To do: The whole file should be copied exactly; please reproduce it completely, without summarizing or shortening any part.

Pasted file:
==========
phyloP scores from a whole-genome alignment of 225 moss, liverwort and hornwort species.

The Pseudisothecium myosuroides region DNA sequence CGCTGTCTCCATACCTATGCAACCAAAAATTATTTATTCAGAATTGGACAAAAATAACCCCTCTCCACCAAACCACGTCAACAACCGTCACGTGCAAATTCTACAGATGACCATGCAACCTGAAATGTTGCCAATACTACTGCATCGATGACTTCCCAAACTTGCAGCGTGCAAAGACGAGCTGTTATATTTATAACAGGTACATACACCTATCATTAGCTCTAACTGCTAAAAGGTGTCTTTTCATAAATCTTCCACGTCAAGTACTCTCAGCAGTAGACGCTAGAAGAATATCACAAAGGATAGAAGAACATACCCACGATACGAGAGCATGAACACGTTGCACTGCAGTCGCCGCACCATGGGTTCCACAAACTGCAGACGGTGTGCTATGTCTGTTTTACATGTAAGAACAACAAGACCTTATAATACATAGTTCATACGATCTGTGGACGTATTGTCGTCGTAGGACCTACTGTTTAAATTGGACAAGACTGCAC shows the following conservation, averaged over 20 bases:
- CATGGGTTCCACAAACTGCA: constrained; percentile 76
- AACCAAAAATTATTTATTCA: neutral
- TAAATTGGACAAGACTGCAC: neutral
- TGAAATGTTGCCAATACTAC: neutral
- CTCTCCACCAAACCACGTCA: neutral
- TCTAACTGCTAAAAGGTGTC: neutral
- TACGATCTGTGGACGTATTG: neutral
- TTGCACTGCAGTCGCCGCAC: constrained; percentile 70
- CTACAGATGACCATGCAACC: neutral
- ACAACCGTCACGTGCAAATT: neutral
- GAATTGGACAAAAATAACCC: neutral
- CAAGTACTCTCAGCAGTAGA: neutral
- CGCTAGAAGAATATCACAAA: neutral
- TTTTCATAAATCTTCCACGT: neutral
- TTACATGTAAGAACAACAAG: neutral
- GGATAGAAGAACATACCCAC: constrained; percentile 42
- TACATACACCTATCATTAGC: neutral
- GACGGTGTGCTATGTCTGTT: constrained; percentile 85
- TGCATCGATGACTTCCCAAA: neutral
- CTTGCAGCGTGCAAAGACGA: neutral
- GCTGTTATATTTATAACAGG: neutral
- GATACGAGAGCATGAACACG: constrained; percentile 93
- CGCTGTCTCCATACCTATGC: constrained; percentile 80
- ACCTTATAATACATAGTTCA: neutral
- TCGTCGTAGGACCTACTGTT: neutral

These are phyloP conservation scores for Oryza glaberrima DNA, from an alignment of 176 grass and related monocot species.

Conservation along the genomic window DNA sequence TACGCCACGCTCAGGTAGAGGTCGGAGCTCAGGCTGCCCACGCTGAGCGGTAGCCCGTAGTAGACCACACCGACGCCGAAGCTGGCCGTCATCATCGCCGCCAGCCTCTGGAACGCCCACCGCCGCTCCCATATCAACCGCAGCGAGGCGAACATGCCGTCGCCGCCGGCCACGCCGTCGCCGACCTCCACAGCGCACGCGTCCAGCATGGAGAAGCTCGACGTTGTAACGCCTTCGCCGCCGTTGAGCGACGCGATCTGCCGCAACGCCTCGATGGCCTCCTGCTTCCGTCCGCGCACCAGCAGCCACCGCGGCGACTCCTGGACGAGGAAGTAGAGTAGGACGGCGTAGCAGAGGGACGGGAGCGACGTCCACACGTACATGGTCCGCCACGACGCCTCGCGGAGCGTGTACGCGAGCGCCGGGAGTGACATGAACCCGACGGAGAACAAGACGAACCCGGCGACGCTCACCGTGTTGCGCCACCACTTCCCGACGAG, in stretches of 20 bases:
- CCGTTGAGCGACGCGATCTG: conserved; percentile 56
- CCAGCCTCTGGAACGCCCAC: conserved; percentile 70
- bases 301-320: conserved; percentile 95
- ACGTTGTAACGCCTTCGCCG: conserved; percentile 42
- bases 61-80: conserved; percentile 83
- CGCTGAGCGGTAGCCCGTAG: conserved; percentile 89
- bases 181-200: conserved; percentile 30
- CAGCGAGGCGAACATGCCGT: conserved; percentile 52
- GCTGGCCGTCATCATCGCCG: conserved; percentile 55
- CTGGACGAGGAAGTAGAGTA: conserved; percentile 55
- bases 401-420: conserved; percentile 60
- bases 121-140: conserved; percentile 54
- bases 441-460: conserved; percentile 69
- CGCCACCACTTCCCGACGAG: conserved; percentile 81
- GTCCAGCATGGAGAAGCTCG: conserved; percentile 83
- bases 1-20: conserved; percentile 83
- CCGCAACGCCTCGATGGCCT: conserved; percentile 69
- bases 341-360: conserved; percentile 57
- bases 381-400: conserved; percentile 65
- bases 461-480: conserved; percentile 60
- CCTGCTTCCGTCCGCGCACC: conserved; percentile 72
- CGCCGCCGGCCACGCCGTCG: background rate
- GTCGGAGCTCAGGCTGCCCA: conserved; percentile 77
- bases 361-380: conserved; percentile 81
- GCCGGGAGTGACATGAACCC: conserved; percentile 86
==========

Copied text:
phyloP scores from a whole-genome alignment of 225 moss, liverwort and hornwort species.

The Pseudisothecium myosuroides region DNA sequence CGCTGTCTCCATACCTATGCAACCAAAAATTATTTATTCAGAATTGGACAAAAATAACCCCTCTCCACCAAACCACGTCAACAACCGTCACGTGCAAATTCTACAGATGACCATGCAACCTGAAATGTTGCCAATACTACTGCATCGATGACTTCCCAAACTTGCAGCGTGCAAAGACGAGCTGTTATATTTATAACAGGTACATACACCTATCATTAGCTCTAACTGCTAAAAGGTGTCTTTTCATAAATCTTCCACGTCAAGTACTCTCAGCAGTAGACGCTAGAAGAATATCACAAAGGATAGAAGAACATACCCACGATACGAGAGCATGAACACGTTGCACTGCAGTCGCCGCACCATGGGTTCCACAAACTGCAGACGGTGTGCTATGTCTGTTTTACATGTAAGAACAACAAGACCTTATAATACATAGTTCATACGATCTGTGGACGTATTGTCGTCGTAGGACCTACTGTTTAAATTGGACAAGACTGCAC shows the following conservation, averaged over 20 bases:
- CATGGGTTCCACAAACTGCA: constrained; percentile 76
- AACCAAAAATTATTTATTCA: neutral
- TAAATTGGACAAGACTGCAC: neutral
- TGAAATGTTGCCAATACTAC: neutral
- CTCTCCACCAAACCACGTCA: neutral
- TCTAACTGCTAAAAGGTGTC: neutral
- TACGATCTGTGGACGTATTG: neutral
- TTGCACTGCAGTCGCCGCAC: constrained; percentile 70
- CTACAGATGACCATGCAACC: neutral
- ACAACCGTCACGTGCAAATT: neutral
- GAATTGGACAAAAATAACCC: neutral
- CAAGTACTCTCAGCAGTAGA: neutral
- CGCTAGAAGAATATCACAAA: neutral
- TTTTCATAAATCTTCCACGT: neutral
- TTACATGTAAGAACAACAAG: neutral
- GGATAGAAGAACATACCCAC: constrained; percentile 42
- TACATACACCTATCATTAGC: neutral
- GACGGTGTGCTATGTCTGTT: constrained; percentile 85
- TGCATCGATGACTTCCCAAA: neutral
- CTTGCAGCGTGCAAAGACGA: neutral
- GCTGTTATATTTATAACAGG: neutral
- GATACGAGAGCATGAACACG: constrained; percentile 93
- CGCTGTCTCCATACCTATGC: constrained; percentile 80
- ACCTTATAATACATAGTTCA: neutral
- TCGTCGTAGGACCTACTGTT: neutral

These are phyloP conservation scores for Oryza glaberrima DNA, from an alignment of 176 grass and related monocot species.

Conservation along the genomic window DNA sequence TACGCCACGCTCAGGTAGAGGTCGGAGCTCAGGCTGCCCACGCTGAGCGGTAGCCCGTAGTAGACCACACCGACGCCGAAGCTGGCCGTCATCATCGCCGCCAGCCTCTGGAACGCCCACCGCCGCTCCCATATCAACCGCAGCGAGGCGAACATGCCGTCGCCGCCGGCCACGCCGTCGCCGACCTCCACAGCGCACGCGTCCAGCATGGAGAAGCTCGACGTTGTAACGCCTTCGCCGCCGTTGAGCGACGCGATCTGCCGCAACGCCTCGATGGCCTCCTGCTTCCGTCCGCGCACCAGCAGCCACCGCGGCGACTCCTGGACGAGGAAGTAGAGTAGGACGGCGTAGCAGAGGGACGGGAGCGACGTCCACACGTACATGGTCCGCCACGACGCCTCGCGGAGCGTGTACGCGAGCGCCGGGAGTGACATGAACCCGACGGAGAACAAGACGAACCCGGCGACGCTCACCGTGTTGCGCCACCACTTCCCGACGAG, in stretches of 20 bases:
- CCGTTGAGCGACGCGATCTG: conserved; percentile 56
- CCAGCCTCTGGAACGCCCAC: conserved; percentile 70
- bases 301-320: conserved; percentile 95
- ACGTTGTAACGCCTTCGCCG: conserved; percentile 42
- bases 61-80: conserved; percentile 83
- CGCTGAGCGGTAGCCCGTAG: conserved; percentile 89
- bases 181-200: conserved; percentile 30
- CAGCGAGGCGAACATGCCGT: conserved; percentile 52
- GCTGGCCGTCATCATCGCCG: conserved; percentile 55
- CTGGACGAGGAAGTAGAGTA: conserved; percentile 55
- bases 401-420: conserved; percentile 60
- bases 121-140: conserved; percentile 54
- bases 441-460: conserved; percentile 69
- CGCCACCACTTCCCGACGAG: conserved; percentile 81
- GTCCAGCATGGAGAAGCTCG: conserved; percentile 83
- bases 1-20: conserved; percentile 83
- CCGCAACGCCTCGATGGCCT: conserved; percentile 69
- bases 341-360: conserved; percentile 57
- bases 381-400: conserved; percentile 65
- bases 461-480: conserved; percentile 60
- CCTGCTTCCGTCCGCGCACC: conserved; percentile 72
- CGCCGCCGGCCACGCCGTCG: background rate
- GTCGGAGCTCAGGCTGCCCA: conserved; percentile 77
- bases 361-380: conserved; percentile 81
- GCCGGGAGTGACATGAACCC: conserved; percentile 86